SCOLR to begin testing 12-hour time-release ibuprofen
BELLEVUE, Wash. SCOLR Pharma on Thursday announced the initiation of the first of three trials to evaluate the safety and efficacy of its over-the-counter 12-hour extended-release ibuprofen. The company expects to complete the trials by the end of the first quarter of 2008, and plans to file a New Drug Application with the Food and Drug Administration in the second half of 2008.
If its ibuprofen product is approved, SCOLR believes its product would be the first and only 12-hour, extended-release ibuprofen product on the market.
“These Phase III trials are a key milestone for SCOLR,” stated Daniel Wilds, SCOLR Pharma’s president and chief executive officer. “They represent an important step toward achieving our goal of providing an OTC 12-hour CDT-based formulation of ibuprofen. We believe the substantial in vivo data accumulated from previous trials, together with our development and successful scale-up activities, demonstrate commercial viability for our product, and we look forward to successful completion of these studies and eventual approval by the FDA.”
At-home liver damage test now available in the U.K.
LONDON Livercheck.com.uk on Tuesday announced the U.K. launch of a liver blood at-home test “to throw a vital lifeline to the millions of [British] drinkers who are potentially at risk from liver disease.”
LiverCheck is the first home blood-liver test available in the U.K., and aims to identify liver damage resulting from excessive consumption of alcohol.
“There is little doubt in my mind that it has the potential to save lives,” stated Rajiv Jalan of the University College London. “If someone knew their liver was damaged and likely to get worse, they would do something about it. Checking the health of the liver could avoid them getting to the stage where they are doing themselves real harm without knowing about it.”
Biden introduces legislation to curb dextromethorphan abuse
WASHINGTON Sen. Joseph Biden, Jr., D-Del., on Wednesday introduced the Dextromethorphan Abuse Reduction Act of 2007, legislation aimed to curb the rise in medicine abuse, including the misuse of cough and cold medicines containing dextromethorphan.
“It’s not just pot or LSD or cocaine we have to worry about, teens across the country are abusing over-the-counter cough-and-cold medicines to get high, sometimes with deadly consequences,” Biden stated.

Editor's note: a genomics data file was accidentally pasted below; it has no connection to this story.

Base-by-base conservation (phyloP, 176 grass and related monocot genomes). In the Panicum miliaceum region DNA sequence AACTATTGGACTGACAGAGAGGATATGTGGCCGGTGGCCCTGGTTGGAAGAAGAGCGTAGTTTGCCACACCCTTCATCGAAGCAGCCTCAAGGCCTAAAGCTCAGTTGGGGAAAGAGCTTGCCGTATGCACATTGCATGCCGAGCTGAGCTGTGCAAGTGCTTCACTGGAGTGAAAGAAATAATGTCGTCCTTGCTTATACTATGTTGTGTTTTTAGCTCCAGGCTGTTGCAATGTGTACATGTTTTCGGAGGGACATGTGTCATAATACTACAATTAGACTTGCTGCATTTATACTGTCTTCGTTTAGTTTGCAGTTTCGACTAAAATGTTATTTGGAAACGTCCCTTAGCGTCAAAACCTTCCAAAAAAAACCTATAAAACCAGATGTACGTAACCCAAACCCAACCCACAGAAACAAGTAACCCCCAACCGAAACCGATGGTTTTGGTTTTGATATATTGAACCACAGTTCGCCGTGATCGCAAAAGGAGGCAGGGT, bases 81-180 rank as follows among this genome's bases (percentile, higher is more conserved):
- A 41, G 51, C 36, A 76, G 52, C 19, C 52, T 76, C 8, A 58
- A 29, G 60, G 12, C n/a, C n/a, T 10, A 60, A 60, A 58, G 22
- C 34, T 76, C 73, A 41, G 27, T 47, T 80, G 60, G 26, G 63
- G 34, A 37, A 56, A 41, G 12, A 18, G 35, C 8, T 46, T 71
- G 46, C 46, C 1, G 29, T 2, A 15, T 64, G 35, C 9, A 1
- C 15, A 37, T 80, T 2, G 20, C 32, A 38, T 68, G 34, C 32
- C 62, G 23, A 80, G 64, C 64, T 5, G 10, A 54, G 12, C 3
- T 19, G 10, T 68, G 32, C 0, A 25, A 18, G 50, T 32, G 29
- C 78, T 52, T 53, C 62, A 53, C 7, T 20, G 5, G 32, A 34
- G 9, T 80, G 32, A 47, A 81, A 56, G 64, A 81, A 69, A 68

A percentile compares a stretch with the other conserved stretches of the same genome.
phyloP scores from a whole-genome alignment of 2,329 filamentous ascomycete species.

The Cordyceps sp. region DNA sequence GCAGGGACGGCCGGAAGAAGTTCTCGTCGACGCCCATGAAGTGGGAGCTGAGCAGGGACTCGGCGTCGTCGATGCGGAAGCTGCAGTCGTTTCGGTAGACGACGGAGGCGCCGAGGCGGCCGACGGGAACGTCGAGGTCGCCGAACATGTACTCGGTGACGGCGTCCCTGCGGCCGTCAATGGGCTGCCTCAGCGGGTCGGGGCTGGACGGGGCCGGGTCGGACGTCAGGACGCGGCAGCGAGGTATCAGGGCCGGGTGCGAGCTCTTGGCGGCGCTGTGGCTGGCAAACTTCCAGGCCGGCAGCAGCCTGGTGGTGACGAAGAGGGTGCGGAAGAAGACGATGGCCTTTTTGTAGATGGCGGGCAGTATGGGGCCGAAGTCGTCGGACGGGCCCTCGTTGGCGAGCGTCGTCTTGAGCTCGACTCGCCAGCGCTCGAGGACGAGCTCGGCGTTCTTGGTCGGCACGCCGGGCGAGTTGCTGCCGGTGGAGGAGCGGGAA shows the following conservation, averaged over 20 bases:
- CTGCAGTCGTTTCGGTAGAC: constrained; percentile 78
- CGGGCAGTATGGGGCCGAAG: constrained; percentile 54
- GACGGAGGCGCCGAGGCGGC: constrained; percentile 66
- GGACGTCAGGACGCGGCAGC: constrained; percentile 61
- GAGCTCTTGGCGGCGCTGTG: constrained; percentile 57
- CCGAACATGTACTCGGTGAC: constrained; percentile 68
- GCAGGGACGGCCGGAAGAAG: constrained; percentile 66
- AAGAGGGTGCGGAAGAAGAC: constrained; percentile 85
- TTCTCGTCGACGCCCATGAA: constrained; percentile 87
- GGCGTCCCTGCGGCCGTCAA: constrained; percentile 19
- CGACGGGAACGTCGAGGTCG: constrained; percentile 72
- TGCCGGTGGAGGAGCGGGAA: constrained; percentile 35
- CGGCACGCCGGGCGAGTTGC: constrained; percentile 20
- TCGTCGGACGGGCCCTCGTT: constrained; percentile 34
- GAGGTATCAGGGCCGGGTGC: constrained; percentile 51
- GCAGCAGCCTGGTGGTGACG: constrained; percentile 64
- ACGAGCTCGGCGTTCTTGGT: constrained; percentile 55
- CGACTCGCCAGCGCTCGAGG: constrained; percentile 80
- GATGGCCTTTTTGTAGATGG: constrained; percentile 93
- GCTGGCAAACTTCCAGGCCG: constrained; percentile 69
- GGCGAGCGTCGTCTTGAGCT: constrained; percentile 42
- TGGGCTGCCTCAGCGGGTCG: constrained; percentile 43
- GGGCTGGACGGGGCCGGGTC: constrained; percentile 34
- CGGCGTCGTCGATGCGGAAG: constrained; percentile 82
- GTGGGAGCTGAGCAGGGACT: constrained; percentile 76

The Dextromethorphan Abuse Reduction Act, co-sponsored by Sens. Chuck Grassley, R-Iowa, Dick Durbin, D-Ill., and Diane Feinstein, D-Calif., prohibits the unregulated sale of the bulk form of dextromethorphan; prohibits the sale of dextromethorphan-containing products to buyers under 18 years old—a move already voluntarily taken by several major retail stores, including many national food, drug and mass chains; and provides robust funding for prevention and educational programs to combat OTC and prescription drug abuse. “This legislation will attack this problem from all sides—education, enforcement and restricted access—and is the right move to protect our kids,” Biden said.
“The trend of teens looking to the medicine cabinet to get high with prescription and over-the-counter medicines is very troubling,” noted Linda Suydam, president of the Consumer Healthcare Products Association. “The leading makers of over-the-counter cough medicines have been working to raise awareness about this problem and are pleased to see such strong leadership from the U.S. Senate on this issue.”
The bill is supported by the Food Marketing Institute, CHPA, National Association of Chain Drug Stores, Partnership for a Drug-Free America and Community Anti-Drug Coalition of America.
Dextromethorphan produces hallucinogenic, PCP-like effects when taken in excessive quantities and its misuse causes a rapid heartbeat, high blood pressure, seizures, brain damage, elevated body temperatures and sometimes death. Teens often refer to this practice as “Robotripping”—a term derived from the cough medicine Robitussin, which contains dextromethorphan.
According to Biden’s office, recent studies reveal the widespread nature of the problem. Children ages 9 to 17 are the fastest growing group of recreational users of dextromethorphan. The Partnership for a Drug-Free America estimates that 2.4 million teens, or 1 in 10, got high on OTC cough medicines in 2005.
“The abuse of dextromethorphan–especially by teenagers–is a serious concern, and our industry is committed to doing its part to combat this problem. We will continue working closely with Senator Biden and his colleagues as the Dextromethorphan Abuse Reduction Act moves forward in Congress,” NACDS president and chief executive officer Steve Anderson said in a statement on Thursday. “Many in our industry have already taken voluntary steps to restrict the sale of products containing dextromethorphan to underage teens. Through increased prevention, awareness and law enforcement, we can achieve the goal of stopping dextromethorphan abuse, while ensuring that safe and effective medicines valued by consumers remain readily available for legitimate use.”